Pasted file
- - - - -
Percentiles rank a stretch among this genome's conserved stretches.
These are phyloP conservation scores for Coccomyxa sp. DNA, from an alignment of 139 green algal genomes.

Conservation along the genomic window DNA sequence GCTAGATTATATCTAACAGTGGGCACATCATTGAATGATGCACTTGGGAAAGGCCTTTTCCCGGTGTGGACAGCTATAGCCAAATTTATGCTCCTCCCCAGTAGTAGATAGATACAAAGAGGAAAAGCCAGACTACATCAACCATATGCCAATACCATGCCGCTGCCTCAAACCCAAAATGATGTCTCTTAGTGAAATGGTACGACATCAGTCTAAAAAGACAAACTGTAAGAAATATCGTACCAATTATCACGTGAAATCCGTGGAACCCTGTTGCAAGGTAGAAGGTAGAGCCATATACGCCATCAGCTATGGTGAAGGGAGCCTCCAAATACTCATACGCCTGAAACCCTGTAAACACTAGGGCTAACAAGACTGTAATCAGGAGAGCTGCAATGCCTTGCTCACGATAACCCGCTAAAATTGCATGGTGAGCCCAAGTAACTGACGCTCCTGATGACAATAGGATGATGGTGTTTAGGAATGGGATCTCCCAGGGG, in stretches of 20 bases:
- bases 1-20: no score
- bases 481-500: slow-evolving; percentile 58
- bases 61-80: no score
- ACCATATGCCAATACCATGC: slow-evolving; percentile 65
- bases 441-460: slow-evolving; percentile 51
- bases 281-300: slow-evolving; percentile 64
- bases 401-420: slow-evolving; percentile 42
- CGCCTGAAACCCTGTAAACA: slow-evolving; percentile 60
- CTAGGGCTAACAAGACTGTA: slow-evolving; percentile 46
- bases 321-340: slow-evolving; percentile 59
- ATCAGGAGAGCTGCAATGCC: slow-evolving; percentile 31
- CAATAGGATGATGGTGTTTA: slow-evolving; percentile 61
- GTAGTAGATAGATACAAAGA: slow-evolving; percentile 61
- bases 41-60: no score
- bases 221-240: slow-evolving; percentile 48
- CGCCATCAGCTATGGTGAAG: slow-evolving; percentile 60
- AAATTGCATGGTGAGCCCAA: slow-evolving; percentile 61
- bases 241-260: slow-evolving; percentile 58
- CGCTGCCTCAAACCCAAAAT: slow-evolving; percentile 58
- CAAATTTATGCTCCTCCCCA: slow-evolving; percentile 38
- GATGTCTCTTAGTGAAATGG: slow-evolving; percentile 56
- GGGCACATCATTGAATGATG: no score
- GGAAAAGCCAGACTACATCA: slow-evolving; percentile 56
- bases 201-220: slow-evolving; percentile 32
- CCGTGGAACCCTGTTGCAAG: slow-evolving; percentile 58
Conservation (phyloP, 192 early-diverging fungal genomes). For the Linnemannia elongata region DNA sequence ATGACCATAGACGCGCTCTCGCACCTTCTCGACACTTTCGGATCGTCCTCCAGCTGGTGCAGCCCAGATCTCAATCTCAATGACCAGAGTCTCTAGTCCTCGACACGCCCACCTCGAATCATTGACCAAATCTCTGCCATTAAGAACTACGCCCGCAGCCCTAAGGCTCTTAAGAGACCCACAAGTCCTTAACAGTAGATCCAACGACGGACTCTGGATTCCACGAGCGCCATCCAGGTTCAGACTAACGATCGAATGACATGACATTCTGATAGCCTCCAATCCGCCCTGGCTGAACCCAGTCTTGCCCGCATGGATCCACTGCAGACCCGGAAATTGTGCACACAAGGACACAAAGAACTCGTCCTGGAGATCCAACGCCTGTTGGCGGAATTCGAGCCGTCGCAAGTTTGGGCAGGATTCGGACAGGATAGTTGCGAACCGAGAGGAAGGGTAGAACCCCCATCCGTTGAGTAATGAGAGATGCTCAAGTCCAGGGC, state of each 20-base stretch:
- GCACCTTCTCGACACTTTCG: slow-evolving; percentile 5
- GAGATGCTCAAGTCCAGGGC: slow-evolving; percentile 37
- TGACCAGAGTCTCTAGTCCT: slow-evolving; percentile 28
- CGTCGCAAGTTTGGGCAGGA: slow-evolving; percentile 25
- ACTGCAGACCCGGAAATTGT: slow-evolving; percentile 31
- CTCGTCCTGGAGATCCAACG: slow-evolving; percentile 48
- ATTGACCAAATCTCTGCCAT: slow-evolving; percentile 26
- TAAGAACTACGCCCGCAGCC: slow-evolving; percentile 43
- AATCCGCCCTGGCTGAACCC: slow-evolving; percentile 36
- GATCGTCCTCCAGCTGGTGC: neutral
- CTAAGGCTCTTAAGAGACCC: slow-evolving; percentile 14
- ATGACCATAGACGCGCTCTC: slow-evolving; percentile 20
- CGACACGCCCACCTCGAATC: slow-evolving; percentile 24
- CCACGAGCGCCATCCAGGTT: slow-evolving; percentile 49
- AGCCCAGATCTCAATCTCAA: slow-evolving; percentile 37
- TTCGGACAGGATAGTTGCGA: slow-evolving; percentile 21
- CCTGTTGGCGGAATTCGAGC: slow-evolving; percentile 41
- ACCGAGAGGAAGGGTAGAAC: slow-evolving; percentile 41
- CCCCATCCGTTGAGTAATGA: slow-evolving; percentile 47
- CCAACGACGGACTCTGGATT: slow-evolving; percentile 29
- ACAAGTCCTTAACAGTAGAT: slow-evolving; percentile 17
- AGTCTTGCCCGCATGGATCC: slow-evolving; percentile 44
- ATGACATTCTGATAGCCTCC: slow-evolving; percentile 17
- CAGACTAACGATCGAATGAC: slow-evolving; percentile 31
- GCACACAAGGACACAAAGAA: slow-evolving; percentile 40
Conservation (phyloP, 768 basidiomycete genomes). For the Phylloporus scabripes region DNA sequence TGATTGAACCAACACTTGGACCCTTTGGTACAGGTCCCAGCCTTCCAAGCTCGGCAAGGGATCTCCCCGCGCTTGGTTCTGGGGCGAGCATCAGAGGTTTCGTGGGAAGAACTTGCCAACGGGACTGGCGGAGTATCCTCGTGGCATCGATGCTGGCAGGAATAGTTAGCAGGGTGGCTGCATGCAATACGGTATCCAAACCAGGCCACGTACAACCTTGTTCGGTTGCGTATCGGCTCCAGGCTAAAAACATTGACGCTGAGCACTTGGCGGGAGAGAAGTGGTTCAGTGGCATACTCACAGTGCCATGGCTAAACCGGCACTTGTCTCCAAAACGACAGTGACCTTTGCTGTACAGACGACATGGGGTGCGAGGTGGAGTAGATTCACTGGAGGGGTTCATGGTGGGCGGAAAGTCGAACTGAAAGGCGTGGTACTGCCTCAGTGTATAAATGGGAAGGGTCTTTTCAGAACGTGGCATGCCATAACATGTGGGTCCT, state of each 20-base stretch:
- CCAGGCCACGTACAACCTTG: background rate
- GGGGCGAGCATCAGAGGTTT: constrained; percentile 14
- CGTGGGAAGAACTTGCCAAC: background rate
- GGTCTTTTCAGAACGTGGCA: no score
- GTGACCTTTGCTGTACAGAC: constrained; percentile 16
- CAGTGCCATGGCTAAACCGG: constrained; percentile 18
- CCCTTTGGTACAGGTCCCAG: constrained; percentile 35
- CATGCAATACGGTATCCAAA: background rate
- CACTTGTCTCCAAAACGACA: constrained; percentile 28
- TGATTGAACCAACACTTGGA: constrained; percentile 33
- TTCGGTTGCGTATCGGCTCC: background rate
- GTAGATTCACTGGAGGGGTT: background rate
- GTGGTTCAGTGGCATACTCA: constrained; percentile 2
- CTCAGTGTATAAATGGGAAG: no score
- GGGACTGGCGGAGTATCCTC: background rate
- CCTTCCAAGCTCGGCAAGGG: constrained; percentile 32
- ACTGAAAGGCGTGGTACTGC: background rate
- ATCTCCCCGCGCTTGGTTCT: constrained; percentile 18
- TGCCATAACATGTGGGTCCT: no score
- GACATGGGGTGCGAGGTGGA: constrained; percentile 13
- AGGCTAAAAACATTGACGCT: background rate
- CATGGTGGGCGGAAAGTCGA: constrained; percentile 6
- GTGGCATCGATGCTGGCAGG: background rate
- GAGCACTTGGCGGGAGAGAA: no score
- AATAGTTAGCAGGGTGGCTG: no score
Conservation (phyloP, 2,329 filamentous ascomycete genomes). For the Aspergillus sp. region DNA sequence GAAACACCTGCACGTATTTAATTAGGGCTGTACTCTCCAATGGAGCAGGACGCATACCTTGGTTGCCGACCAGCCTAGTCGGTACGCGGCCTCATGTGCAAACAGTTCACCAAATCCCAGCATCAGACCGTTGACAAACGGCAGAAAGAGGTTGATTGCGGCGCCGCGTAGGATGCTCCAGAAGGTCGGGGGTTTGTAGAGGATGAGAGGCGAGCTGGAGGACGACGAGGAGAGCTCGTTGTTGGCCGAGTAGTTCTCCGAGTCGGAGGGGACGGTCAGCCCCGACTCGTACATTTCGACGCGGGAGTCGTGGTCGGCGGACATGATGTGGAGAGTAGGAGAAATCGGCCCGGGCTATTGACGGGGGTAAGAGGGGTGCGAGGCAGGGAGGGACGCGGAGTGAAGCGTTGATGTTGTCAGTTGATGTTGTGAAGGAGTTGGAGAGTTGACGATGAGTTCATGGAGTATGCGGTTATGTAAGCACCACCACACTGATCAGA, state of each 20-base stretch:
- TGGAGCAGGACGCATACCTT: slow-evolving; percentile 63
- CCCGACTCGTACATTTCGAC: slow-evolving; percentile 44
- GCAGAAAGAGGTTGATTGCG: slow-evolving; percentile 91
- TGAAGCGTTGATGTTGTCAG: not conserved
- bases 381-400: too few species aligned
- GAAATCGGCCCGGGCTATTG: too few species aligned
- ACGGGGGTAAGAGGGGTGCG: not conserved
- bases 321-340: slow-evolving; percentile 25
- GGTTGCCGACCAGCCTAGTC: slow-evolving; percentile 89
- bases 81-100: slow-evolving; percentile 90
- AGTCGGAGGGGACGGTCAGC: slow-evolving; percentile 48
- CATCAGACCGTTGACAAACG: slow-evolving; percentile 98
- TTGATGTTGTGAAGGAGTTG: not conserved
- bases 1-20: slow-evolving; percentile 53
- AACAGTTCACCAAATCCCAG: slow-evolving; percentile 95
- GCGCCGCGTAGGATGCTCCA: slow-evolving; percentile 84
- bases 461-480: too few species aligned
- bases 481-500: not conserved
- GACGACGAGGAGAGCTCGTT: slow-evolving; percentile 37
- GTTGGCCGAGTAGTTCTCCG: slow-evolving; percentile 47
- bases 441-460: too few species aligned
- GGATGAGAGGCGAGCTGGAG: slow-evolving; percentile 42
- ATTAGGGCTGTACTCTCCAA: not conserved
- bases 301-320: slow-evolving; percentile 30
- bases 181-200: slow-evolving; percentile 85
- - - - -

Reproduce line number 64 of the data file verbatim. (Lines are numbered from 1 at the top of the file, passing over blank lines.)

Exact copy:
- CACTTGTCTCCAAAACGACA: constrained; percentile 28